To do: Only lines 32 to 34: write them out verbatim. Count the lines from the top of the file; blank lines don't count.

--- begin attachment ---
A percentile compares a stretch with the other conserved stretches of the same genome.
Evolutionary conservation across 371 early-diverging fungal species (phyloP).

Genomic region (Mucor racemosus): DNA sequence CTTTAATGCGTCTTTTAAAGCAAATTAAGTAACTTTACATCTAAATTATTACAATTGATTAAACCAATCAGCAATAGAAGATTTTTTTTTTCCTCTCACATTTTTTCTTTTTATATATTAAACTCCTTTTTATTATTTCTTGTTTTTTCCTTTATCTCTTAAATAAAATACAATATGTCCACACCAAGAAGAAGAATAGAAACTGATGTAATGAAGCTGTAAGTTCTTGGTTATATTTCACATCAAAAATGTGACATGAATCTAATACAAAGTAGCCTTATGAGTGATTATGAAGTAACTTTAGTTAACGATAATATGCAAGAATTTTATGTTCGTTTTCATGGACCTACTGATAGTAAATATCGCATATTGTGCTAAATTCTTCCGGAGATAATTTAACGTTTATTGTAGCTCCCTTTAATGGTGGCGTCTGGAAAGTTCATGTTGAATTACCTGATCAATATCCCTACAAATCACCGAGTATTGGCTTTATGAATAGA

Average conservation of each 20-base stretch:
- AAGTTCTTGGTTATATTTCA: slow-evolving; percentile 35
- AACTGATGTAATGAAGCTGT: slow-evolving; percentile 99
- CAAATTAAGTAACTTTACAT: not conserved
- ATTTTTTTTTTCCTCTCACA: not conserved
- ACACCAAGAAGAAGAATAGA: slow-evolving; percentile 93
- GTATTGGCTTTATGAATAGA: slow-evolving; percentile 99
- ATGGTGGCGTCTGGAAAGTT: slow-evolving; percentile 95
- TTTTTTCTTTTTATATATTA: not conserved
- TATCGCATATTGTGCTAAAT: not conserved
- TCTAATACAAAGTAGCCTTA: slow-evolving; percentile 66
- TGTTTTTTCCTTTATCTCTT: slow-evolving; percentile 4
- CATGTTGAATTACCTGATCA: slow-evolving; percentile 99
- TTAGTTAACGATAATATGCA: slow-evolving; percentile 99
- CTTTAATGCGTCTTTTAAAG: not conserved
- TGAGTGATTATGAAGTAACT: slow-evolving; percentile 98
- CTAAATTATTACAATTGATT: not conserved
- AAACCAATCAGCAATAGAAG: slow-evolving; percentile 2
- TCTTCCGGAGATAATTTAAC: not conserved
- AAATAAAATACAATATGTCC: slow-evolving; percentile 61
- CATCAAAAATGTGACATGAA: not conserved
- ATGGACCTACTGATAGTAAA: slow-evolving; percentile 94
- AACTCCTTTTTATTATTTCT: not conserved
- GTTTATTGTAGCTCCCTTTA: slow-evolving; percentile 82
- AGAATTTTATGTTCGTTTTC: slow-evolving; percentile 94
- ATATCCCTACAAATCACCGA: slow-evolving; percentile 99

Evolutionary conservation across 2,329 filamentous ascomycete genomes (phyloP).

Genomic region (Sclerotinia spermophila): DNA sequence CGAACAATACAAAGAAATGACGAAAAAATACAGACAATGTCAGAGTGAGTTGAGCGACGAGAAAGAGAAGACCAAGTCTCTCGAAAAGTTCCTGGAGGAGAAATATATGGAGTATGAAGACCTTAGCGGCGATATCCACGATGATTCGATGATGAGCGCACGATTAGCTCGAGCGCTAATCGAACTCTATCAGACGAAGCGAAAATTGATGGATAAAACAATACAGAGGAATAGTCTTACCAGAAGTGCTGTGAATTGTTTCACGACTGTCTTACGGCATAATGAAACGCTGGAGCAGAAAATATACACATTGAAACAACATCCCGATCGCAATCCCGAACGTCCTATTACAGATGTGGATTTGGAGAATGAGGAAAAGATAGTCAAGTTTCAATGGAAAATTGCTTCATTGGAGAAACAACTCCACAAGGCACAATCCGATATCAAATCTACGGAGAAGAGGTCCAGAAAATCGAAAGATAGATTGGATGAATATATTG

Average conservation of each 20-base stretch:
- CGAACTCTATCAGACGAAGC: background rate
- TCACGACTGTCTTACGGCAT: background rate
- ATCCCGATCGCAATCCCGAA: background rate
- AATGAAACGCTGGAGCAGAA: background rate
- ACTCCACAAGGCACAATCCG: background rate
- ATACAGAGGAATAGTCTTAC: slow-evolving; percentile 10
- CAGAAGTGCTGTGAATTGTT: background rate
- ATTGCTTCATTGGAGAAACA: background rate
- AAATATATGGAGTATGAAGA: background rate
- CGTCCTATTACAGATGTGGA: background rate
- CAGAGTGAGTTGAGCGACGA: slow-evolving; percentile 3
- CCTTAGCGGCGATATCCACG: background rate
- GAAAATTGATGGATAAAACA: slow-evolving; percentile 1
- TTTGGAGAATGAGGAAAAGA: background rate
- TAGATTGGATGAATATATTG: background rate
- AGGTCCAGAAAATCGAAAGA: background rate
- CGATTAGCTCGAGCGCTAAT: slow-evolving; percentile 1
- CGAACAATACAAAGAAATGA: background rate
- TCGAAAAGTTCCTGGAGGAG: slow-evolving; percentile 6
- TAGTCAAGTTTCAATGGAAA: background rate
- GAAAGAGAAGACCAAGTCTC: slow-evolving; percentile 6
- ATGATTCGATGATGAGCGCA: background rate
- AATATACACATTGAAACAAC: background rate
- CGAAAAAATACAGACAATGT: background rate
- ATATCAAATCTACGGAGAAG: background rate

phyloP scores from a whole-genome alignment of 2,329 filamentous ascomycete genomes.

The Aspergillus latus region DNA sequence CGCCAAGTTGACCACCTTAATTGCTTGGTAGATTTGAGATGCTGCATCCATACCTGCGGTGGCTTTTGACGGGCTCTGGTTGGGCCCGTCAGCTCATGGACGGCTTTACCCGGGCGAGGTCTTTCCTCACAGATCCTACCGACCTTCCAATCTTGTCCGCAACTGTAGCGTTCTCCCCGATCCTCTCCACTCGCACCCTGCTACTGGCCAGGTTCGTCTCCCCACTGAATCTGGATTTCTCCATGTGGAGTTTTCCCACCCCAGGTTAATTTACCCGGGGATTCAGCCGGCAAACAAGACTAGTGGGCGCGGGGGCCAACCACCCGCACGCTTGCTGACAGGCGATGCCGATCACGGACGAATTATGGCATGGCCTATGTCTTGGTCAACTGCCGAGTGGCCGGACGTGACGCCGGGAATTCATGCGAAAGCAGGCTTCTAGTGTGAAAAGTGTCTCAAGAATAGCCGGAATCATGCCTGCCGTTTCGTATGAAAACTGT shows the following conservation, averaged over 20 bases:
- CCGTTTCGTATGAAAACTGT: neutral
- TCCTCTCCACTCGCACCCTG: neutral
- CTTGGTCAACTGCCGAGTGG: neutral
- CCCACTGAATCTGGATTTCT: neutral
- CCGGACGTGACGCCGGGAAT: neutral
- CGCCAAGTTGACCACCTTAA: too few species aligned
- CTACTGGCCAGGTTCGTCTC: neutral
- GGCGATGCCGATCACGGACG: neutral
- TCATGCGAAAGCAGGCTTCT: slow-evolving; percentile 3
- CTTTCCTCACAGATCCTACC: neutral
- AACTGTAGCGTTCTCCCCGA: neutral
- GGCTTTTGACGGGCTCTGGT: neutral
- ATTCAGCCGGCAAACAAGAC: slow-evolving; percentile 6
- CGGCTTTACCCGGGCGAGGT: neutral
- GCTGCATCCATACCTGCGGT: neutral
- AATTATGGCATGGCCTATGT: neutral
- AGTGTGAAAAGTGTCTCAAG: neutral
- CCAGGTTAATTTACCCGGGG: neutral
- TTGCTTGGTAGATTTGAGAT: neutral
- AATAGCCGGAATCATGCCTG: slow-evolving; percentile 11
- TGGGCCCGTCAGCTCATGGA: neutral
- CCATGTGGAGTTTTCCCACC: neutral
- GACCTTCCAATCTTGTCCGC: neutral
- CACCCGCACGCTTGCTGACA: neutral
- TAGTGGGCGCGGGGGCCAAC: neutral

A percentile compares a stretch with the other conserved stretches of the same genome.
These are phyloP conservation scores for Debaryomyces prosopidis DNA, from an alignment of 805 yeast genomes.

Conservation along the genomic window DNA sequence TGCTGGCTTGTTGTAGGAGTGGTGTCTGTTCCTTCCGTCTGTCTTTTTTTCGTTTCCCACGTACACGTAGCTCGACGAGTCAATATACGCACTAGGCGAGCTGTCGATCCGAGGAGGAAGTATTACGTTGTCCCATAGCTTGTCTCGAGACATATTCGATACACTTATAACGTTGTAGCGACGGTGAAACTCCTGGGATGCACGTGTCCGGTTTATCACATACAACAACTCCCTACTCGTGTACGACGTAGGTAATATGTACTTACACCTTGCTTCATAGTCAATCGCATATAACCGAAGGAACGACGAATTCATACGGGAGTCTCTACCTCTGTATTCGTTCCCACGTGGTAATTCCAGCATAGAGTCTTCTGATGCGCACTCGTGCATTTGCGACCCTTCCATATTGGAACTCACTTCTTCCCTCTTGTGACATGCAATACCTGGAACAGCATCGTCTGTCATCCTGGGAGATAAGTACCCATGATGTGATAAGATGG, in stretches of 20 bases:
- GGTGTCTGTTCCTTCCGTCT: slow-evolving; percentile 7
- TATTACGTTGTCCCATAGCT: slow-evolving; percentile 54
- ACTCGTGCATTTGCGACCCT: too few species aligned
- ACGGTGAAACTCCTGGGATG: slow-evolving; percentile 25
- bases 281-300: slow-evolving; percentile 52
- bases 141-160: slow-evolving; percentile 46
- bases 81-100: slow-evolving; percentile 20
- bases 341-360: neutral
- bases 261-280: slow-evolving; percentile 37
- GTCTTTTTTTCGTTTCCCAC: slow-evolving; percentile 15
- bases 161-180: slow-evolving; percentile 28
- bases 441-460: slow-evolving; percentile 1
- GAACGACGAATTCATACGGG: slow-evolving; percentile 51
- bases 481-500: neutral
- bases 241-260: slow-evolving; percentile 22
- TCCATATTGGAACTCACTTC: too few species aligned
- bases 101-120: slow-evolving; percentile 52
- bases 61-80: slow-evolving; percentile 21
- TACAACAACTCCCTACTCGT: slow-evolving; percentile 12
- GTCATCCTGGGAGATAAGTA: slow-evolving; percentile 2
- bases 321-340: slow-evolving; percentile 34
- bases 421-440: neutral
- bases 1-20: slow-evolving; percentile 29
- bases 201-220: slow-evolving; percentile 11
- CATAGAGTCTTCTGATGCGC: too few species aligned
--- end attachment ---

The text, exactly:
Average conservation of each 20-base stretch:
- CGAACTCTATCAGACGAAGC: background rate
- TCACGACTGTCTTACGGCAT: background rate